You will have to do a little more digging to figure out how this works.

You would do well to call a HVAC tech as an electrician might not be my first choice in dealing with the system you have. A consideration is the operation of the heat anticipator and setting it up properly.
Old 02-09-04, 07:59 AM
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I also noticed the reply on another thread that seemed to state that multiple circuits couldn't be controled by a single thermostat and I don't think that's correct. It doesn't seem like it would be unusual to find this setup when the heating requirment of a single area surpasses the capacity of a line voltage thermostat and a single circuit. The baseboards shouldn't run any differently with a low voltage thermostat and relays than they do with a line voltage thermostat. Do they heat the space comfortably? If not, it might be worth having someone different come out and take a look at the system. There may be a bad relay or other componant.

There are a few new technologies in electric heating, but really no development that would make more heat from less wattage, so it really wouldn't be cost effective to look at replacement of the existing system. Electric heat is and always has been 100 percent efficient (all the heat made goes into the room). If you hate the baseboards and have an extra few thousand dollars to throw away, you could look at under floor, wall or ceiling radiant heating and/or ceramic wall heaters (used to be called "glass heat"). All of them work on the radiant heating principal and are supposed to warm objects rather than (actually, more than) the air, making it possible to set lower temps and enjoy similar comfort, thus saving energy/money. I don't have any experience to know if any of the claims are true, but I'm skeptical. My candid response would be don't fix what aint broke.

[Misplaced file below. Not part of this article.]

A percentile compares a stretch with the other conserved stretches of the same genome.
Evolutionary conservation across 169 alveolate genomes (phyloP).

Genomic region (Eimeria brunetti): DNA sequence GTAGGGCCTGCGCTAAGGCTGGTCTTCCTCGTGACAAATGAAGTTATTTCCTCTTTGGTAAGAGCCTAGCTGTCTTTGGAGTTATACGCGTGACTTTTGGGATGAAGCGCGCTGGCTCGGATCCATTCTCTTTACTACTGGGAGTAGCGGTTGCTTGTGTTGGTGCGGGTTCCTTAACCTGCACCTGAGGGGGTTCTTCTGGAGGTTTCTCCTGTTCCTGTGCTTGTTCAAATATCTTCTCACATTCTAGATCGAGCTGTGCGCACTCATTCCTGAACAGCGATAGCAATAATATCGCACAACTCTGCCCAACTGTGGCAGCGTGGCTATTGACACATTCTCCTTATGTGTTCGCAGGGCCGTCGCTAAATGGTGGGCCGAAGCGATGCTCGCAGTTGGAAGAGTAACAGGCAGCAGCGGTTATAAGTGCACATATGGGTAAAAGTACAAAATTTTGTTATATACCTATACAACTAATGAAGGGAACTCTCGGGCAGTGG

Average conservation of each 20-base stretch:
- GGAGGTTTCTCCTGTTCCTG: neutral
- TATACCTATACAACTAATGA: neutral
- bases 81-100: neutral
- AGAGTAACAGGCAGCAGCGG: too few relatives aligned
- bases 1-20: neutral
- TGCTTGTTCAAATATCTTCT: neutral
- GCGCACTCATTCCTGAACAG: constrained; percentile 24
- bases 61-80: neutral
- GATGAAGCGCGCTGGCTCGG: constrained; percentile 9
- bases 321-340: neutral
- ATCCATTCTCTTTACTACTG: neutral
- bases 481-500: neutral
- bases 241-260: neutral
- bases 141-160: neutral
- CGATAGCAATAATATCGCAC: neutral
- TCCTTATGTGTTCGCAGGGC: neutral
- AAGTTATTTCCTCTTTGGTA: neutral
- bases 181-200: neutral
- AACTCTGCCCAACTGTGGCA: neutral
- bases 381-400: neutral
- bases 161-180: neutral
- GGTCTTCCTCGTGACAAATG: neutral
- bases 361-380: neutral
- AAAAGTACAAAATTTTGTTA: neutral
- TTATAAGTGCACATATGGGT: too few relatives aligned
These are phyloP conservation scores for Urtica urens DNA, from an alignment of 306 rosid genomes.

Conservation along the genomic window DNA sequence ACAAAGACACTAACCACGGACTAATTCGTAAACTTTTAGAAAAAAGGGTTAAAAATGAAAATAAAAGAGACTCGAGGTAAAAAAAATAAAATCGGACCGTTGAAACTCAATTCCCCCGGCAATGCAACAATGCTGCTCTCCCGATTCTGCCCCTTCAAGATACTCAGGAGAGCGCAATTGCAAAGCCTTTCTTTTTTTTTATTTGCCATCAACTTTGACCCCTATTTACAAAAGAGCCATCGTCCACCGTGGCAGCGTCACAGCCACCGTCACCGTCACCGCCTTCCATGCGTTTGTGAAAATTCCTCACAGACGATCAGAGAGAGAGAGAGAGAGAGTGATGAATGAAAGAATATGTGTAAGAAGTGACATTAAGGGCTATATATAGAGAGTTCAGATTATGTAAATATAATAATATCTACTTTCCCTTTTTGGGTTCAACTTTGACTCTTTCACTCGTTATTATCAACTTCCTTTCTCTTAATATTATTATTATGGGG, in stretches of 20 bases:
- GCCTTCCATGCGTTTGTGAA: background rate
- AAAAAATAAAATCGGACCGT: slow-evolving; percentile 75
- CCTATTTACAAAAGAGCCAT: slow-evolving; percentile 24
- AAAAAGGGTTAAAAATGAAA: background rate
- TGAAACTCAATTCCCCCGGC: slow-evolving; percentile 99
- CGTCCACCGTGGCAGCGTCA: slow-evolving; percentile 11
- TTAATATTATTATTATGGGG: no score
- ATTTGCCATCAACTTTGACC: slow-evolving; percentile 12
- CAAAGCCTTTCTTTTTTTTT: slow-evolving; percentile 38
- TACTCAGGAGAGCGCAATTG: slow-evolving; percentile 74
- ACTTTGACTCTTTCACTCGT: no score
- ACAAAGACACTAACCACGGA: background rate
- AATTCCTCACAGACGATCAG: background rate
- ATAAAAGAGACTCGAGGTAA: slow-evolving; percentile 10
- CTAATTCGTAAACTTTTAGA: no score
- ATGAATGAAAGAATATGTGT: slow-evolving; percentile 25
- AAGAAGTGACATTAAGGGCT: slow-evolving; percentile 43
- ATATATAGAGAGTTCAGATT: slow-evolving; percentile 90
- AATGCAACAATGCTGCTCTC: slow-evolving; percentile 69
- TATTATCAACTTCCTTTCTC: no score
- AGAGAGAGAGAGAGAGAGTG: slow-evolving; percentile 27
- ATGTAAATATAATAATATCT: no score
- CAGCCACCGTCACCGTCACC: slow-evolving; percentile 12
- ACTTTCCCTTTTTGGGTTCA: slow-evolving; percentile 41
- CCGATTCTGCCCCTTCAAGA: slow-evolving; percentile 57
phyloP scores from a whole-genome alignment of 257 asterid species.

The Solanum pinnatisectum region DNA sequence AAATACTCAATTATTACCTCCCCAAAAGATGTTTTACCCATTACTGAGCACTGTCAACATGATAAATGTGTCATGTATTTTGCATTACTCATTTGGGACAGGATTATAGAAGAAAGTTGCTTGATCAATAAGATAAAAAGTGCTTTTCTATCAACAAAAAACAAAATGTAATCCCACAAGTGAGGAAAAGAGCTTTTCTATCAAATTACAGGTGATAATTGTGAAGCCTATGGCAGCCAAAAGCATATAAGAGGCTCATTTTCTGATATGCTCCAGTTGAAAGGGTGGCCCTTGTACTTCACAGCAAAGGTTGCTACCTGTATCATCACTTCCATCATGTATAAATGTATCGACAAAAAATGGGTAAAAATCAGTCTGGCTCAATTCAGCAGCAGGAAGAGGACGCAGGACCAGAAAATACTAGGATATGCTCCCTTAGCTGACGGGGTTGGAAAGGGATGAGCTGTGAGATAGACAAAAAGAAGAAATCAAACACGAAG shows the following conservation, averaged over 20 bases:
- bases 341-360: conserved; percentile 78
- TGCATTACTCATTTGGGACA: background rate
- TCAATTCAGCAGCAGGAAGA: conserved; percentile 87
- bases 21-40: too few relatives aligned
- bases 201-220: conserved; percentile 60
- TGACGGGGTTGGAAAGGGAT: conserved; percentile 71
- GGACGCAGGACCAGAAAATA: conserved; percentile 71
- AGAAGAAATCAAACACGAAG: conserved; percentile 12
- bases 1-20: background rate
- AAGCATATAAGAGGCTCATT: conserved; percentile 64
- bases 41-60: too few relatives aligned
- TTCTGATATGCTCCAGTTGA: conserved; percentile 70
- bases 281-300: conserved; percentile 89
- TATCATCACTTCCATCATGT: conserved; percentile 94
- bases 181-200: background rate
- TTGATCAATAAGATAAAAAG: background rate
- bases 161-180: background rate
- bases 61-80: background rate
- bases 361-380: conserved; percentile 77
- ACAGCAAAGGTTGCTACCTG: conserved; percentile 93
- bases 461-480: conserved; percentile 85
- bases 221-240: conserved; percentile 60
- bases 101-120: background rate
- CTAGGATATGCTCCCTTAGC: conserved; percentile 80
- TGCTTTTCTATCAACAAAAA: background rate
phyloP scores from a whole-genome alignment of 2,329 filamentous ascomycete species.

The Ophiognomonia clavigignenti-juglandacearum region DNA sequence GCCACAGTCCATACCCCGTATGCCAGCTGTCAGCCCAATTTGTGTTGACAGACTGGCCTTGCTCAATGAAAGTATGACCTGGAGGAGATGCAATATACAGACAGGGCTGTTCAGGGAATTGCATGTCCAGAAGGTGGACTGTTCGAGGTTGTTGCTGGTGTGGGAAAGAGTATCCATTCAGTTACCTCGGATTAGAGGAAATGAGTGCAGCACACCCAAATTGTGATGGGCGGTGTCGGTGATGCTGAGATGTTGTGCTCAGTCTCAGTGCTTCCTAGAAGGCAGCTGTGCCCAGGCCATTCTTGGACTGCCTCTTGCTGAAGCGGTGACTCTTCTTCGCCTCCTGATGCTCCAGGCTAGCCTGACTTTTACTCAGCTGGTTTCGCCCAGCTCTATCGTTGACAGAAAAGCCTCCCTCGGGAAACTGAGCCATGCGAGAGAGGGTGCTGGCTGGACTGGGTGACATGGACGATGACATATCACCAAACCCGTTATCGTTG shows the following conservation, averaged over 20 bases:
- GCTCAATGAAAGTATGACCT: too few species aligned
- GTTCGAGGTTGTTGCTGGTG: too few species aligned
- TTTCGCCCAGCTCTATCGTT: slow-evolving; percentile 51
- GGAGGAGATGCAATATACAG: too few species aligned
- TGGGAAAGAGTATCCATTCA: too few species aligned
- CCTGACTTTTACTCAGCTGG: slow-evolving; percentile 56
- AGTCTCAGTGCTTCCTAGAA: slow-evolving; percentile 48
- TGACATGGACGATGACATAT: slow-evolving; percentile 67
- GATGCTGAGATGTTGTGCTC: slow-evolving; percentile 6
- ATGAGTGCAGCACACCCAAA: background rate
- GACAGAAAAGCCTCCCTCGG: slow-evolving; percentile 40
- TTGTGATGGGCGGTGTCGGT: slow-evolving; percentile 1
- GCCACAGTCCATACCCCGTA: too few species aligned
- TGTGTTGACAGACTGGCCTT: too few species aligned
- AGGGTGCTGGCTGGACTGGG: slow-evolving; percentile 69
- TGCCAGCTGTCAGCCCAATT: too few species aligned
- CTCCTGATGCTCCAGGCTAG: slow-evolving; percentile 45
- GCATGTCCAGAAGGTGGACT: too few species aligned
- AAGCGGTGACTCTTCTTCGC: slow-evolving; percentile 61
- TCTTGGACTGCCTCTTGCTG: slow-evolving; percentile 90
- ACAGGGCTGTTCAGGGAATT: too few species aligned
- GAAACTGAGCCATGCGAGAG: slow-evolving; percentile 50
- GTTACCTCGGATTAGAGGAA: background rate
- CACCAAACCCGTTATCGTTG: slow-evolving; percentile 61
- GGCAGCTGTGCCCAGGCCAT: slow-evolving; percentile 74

Doug M.
Old 02-09-04, 10:02 AM
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Like has been said.You can control anything By low voltage with some relays a transformer and a tstat, or what ever.

Radiant heat in the ceiling electric. No good have taken many out.But put electric furnace or heat pump for heat back in

Have also tried radiant gas over head it didnt work to good .

My .02 cents

Old 02-09-04, 04:30 PM
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I did a little more digging and did find 3 relays below the breaker box that are the same brand as the baseboard heaters (Singer). They are all single pole single throw relays that appear to all be wired into the 24 volt control line from the thermostat. The other side of the relays are directly tied into the line side of the breakers. The schematic on the outside of the relays shows 240V on one side with 24 volt controls. It looks like the 24 volt thermostat controls the switching of the line voltage side of the relay and there is one relay per breaker.

So it now looks like I understand the circuitry. It looks like any 24 Volt programmable thermostat would do the job in controlling the input to these relays?

Thanks for all the great help! Any other comments are appreciated!
Old 02-09-04, 04:46 PM
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Id call the power company and get a head man there . Ask him why they dont have low voltage tstat for this . Il bet they do and you can get one. ED